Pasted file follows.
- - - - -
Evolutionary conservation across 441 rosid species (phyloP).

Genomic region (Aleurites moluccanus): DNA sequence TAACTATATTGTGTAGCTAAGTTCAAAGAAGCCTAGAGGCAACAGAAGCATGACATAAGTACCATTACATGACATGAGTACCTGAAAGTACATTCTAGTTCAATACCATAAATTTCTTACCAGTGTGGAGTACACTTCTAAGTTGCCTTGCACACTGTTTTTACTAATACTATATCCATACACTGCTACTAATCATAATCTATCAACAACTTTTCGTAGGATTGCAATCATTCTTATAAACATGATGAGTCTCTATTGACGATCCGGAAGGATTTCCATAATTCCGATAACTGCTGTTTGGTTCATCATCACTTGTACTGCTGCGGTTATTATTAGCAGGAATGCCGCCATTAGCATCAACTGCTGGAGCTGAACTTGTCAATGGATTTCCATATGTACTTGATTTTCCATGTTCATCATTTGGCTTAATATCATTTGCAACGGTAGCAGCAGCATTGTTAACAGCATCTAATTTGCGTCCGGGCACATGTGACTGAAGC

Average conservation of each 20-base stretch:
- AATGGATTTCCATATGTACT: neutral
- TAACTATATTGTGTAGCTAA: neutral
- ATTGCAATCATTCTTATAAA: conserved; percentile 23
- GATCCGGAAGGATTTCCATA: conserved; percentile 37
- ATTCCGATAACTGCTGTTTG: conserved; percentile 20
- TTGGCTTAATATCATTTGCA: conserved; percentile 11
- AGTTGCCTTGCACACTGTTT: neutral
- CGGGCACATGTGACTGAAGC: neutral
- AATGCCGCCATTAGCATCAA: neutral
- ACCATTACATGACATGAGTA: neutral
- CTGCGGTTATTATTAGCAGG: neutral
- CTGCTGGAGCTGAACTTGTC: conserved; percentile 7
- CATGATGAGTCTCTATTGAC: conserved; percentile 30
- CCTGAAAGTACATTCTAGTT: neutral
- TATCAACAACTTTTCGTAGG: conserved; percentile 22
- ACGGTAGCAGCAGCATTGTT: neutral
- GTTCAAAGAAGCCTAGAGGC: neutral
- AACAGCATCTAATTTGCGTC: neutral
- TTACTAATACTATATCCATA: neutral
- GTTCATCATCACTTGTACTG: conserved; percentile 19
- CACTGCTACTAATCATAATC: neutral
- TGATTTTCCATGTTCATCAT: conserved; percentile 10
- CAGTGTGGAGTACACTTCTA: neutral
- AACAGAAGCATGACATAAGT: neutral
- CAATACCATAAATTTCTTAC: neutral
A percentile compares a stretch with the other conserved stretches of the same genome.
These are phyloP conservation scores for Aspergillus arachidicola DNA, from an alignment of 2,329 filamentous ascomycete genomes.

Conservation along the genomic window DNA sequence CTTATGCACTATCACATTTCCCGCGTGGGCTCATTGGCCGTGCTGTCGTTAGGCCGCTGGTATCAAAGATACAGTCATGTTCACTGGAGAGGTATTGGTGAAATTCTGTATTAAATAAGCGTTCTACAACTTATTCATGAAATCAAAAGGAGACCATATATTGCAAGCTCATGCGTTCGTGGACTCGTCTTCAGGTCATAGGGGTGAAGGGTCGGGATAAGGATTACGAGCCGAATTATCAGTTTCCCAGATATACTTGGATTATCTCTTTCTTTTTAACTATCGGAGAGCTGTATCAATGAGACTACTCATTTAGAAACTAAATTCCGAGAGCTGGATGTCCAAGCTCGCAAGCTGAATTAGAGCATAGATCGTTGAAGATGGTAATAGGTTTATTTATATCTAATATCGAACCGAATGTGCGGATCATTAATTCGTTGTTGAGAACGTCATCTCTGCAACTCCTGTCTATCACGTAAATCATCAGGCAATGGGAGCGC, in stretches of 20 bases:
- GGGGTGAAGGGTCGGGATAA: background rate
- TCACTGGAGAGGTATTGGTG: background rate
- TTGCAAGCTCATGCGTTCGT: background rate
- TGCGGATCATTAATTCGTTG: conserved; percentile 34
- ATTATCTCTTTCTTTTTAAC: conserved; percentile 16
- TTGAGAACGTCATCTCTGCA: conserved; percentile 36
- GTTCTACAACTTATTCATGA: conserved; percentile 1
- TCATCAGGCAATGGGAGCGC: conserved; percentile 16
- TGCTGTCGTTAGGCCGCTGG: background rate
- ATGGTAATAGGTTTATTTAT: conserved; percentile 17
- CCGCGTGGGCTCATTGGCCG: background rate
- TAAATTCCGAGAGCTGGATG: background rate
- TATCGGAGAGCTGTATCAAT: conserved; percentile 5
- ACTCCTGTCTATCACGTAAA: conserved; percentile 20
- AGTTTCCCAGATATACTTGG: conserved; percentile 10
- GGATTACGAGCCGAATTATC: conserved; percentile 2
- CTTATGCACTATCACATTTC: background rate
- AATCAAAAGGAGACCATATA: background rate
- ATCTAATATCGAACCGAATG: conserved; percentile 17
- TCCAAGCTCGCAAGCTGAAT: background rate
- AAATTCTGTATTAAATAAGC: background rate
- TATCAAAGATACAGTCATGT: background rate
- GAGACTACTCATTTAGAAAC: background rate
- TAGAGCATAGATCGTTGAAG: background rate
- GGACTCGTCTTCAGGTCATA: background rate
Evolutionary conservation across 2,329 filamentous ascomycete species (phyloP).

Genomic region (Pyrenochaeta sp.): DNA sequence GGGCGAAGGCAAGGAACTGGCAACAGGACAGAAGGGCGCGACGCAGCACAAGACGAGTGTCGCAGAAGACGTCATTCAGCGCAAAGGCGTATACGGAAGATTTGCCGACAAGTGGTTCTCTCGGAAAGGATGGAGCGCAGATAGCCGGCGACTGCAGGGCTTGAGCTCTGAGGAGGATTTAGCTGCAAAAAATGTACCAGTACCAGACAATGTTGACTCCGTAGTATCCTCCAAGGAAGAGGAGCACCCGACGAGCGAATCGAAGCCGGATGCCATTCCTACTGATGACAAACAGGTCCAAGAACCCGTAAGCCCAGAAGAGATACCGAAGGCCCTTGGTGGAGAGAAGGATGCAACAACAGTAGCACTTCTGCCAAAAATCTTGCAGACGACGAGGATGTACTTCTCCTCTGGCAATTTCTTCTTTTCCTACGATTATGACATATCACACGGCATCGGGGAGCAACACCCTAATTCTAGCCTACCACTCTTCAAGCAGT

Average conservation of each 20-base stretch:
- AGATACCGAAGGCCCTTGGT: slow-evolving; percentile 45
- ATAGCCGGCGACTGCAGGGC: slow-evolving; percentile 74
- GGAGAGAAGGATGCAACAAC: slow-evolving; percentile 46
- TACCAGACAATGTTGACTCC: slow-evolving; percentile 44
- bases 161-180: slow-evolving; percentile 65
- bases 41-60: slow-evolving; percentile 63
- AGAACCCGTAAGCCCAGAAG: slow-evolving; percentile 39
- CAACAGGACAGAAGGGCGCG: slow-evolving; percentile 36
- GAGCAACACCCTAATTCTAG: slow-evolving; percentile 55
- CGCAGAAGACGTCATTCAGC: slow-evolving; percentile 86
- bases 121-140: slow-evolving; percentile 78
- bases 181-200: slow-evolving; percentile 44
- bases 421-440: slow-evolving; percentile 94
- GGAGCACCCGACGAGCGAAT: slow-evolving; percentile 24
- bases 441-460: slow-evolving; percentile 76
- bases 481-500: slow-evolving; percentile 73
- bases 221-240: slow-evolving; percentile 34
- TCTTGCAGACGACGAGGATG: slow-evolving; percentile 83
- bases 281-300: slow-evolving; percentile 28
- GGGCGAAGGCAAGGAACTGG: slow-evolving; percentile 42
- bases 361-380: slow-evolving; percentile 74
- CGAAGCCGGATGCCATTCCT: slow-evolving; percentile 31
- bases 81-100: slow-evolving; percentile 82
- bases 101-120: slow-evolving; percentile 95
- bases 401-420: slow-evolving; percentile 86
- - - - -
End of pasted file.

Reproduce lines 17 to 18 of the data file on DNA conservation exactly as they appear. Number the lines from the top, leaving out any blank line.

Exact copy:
- CCTGAAAGTACATTCTAGTT: neutral
- TATCAACAACTTTTCGTAGG: conserved; percentile 22